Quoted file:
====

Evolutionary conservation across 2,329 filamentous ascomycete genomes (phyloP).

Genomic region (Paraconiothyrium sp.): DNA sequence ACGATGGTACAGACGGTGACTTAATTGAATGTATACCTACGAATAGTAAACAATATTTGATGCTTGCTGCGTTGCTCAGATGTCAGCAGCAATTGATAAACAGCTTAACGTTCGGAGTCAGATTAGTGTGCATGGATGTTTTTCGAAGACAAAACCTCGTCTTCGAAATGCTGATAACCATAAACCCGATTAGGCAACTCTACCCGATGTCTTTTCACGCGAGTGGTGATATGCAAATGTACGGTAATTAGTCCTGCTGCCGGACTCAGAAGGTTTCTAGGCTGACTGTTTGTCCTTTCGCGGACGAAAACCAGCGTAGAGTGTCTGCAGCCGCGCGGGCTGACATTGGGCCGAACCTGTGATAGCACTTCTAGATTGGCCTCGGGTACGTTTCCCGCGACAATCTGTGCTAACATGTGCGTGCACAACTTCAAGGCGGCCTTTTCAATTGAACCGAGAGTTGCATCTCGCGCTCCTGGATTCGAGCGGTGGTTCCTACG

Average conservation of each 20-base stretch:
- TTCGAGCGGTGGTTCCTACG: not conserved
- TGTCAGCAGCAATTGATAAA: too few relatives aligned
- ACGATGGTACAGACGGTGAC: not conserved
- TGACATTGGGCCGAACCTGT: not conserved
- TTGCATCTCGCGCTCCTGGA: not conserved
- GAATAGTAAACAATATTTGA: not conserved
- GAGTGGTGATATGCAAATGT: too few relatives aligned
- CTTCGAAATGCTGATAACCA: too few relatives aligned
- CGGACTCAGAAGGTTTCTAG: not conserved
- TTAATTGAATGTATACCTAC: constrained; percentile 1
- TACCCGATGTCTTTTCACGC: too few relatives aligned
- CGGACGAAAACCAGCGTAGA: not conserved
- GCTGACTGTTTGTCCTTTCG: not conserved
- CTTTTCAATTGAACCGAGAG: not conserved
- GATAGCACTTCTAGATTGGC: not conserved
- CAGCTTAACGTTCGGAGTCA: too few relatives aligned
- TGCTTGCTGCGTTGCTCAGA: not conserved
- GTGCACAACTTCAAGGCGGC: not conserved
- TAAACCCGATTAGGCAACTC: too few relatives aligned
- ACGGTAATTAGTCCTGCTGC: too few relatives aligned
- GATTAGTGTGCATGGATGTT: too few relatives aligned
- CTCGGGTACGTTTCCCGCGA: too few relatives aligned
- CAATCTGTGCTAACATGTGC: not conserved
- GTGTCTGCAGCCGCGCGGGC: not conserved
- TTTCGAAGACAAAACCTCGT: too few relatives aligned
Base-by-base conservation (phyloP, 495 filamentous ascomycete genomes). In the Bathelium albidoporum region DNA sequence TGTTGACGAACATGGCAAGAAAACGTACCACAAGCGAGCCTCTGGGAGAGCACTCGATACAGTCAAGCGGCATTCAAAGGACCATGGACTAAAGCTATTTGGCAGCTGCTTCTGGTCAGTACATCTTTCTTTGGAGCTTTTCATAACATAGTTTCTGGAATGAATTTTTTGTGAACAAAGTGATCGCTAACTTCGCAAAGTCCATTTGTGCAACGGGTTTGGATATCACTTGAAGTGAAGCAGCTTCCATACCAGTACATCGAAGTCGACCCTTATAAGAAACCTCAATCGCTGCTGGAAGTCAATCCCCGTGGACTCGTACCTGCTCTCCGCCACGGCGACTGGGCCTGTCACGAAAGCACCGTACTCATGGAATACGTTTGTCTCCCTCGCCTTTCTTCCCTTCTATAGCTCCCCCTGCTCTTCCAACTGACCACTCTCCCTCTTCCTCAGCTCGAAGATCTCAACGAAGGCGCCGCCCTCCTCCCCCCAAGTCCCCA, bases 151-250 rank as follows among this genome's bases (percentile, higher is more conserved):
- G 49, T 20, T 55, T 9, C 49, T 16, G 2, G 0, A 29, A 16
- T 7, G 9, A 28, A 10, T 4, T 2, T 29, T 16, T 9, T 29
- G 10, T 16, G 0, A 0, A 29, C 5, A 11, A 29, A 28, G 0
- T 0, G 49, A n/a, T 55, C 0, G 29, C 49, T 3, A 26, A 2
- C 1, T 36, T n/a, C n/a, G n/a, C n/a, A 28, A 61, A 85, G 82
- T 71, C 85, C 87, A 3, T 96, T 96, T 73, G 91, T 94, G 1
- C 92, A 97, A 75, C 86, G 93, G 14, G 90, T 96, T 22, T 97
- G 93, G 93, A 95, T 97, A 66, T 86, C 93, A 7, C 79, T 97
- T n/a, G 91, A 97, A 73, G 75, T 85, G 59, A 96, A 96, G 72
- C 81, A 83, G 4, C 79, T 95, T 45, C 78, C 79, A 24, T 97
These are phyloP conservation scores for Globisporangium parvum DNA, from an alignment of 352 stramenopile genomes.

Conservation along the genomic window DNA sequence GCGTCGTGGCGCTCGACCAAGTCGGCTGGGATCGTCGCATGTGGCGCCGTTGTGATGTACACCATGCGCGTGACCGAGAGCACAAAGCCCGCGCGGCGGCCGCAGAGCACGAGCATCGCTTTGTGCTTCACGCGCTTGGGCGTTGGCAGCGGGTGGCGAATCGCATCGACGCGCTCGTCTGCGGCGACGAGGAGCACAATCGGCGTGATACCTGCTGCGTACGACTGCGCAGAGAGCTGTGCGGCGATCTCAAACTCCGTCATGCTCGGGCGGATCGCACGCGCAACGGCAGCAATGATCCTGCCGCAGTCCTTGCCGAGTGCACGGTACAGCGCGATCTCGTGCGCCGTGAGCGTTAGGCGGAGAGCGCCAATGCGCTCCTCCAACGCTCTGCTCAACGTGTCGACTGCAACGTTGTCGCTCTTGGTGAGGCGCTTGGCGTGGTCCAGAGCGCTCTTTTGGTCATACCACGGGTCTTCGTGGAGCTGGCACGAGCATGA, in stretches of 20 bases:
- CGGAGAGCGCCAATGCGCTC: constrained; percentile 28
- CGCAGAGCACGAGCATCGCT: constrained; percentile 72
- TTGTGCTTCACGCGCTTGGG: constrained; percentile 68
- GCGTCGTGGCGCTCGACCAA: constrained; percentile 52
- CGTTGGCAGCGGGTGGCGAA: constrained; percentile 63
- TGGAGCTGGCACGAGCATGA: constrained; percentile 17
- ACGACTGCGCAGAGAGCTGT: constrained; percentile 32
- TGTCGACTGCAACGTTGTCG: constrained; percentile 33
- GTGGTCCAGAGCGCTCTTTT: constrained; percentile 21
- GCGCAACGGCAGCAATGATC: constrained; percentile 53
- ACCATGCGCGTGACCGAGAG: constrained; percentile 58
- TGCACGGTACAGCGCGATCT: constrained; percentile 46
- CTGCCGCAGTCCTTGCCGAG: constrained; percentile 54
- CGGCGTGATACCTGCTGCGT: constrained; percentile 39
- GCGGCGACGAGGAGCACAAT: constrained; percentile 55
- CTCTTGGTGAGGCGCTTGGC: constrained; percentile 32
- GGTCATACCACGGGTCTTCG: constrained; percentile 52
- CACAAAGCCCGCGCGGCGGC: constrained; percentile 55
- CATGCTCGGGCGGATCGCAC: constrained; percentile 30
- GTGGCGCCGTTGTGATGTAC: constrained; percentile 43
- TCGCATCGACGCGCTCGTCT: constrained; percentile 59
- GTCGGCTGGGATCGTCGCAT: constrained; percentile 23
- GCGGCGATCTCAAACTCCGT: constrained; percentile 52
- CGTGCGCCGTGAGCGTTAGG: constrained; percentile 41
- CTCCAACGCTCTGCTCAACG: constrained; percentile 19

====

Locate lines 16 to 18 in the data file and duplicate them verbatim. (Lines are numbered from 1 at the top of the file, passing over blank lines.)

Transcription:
- GCTGACTGTTTGTCCTTTCG: not conserved
- CTTTTCAATTGAACCGAGAG: not conserved
- GATAGCACTTCTAGATTGGC: not conserved